6) On your axle clearance, I wonder if you could space the mounting point in the back down a little. It doesn't look like you will have much interference with the frame on those axle supports, and I doubt the slight change in caster angle will make much difference in tractor driving performance.
    7) If you reuse the stock tractor radiator, I bet there is enough cooling capacity there not to need a cooling fan. The cooling fan will be the loudest thing on the tractor.

  7. kundan patel

    Hello sir
    My self Kundan patel a mechanical engineering student .sir I am working on a project to convert a petrol car maruti 800 (1998model) sir we are planning to put 48volts1000watt moter connected to gearbox .our total weight of car is 850KGS (including 1driver + 4 pessengers)
    Sir I am bit concerned about moter .sir my question is 1000watt moter is sufficient for our car or not and if not than for how much watt moter we should go for
    Please guide me sir

  8. Dinesh Pathak

    I need help!
    I'm a student and me and my other mates are converting a petrol car into EV!!
    CAR NAME: Maruti Suzuki 800 (1998 model). We're doing it on very low budget, as we're doing it with our savings and pocket money so don't have enough financial potential.
    I want suggestions on how much powerful motor will be needed, I'm thinking to use 48v 1000watts BLDC motor.
    Connected to gearbox, is it sufficient??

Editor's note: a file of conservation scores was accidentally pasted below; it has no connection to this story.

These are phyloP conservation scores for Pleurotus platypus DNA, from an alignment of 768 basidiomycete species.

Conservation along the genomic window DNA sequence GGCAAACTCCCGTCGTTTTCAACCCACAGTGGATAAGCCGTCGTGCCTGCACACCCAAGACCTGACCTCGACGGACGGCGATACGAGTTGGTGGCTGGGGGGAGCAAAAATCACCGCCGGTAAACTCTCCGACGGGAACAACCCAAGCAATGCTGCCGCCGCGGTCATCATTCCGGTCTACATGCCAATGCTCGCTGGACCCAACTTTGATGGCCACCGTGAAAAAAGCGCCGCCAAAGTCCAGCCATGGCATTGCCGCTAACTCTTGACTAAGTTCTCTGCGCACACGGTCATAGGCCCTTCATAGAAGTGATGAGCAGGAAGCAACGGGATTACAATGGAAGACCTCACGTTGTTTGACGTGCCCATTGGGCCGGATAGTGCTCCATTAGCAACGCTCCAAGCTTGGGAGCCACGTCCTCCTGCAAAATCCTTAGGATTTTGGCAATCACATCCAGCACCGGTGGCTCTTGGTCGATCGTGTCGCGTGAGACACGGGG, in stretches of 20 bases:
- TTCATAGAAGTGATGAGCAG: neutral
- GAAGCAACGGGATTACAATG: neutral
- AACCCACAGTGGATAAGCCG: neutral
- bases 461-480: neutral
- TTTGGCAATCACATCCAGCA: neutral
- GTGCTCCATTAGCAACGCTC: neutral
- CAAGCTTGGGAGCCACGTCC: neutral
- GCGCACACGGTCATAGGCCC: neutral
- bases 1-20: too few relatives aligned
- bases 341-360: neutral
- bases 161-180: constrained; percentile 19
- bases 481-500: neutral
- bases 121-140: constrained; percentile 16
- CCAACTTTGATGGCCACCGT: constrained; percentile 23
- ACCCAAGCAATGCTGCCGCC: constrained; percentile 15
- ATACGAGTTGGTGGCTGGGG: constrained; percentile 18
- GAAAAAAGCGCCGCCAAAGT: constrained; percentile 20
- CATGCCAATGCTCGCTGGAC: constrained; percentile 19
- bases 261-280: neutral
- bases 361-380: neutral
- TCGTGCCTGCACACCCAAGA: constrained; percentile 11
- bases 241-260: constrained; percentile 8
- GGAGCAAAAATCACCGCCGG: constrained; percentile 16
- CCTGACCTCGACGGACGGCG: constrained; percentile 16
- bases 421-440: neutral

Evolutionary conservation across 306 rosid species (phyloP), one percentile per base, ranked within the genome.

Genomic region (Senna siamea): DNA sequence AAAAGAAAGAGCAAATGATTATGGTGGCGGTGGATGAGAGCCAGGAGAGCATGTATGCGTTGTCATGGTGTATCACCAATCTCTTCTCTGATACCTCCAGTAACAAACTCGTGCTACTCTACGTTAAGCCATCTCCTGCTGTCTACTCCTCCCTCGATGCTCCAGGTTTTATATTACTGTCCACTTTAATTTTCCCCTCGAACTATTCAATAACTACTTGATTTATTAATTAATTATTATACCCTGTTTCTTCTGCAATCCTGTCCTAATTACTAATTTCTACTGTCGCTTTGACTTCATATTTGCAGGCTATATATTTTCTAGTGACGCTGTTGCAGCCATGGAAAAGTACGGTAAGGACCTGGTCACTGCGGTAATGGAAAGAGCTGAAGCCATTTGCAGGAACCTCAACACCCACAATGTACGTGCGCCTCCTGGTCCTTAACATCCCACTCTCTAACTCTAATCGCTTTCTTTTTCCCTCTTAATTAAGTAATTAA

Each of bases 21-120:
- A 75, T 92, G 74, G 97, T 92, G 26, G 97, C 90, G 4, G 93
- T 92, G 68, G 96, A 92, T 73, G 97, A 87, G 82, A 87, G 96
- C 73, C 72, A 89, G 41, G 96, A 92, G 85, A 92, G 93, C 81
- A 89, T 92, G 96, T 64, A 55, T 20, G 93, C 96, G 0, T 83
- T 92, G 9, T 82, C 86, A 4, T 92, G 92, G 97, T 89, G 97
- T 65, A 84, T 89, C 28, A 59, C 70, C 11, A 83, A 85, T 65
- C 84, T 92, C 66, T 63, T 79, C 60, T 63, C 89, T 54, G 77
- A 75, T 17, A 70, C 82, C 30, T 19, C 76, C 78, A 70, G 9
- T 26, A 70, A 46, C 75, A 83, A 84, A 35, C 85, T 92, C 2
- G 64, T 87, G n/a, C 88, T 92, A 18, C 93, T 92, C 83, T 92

On calculating total max load (with 5 people on board, 1 driver+4 passenger) it is around [ 940KGS]. Please help me !
    I'm in big confusion πŸ™
    Please help sir!

  9. Jack on the Farm

    Your electrical current dropped exactly as I expected. It may not be intuitive for some people, but on a centrifugal impeller pump, as resistance to flow increases, power decreases. This is because energy is being imparted to less water per unit of time. Your max power consumption will be with unrestricted flow at both suction and discharge. (Maximum flow rate, like your first test.) Your lowest power consumption will be when your flow approaches zero. At zero flow, the impeller is only stirring and heating the water in the pump. Moving gallons of water through the pump takes more energy.

  10. Sailorman6996

    Fun fact about centrifugal force pump is the smaller resistance the bigger the flow AND power. and vice versa. Try listen to your vacuum cleaner at full power, then block air inlet for a couple of seconds – then blocking it is maximum resistance and the RPM will clearly rise as the air trapped in the fan will just go round and round, less power is needed for fan motor.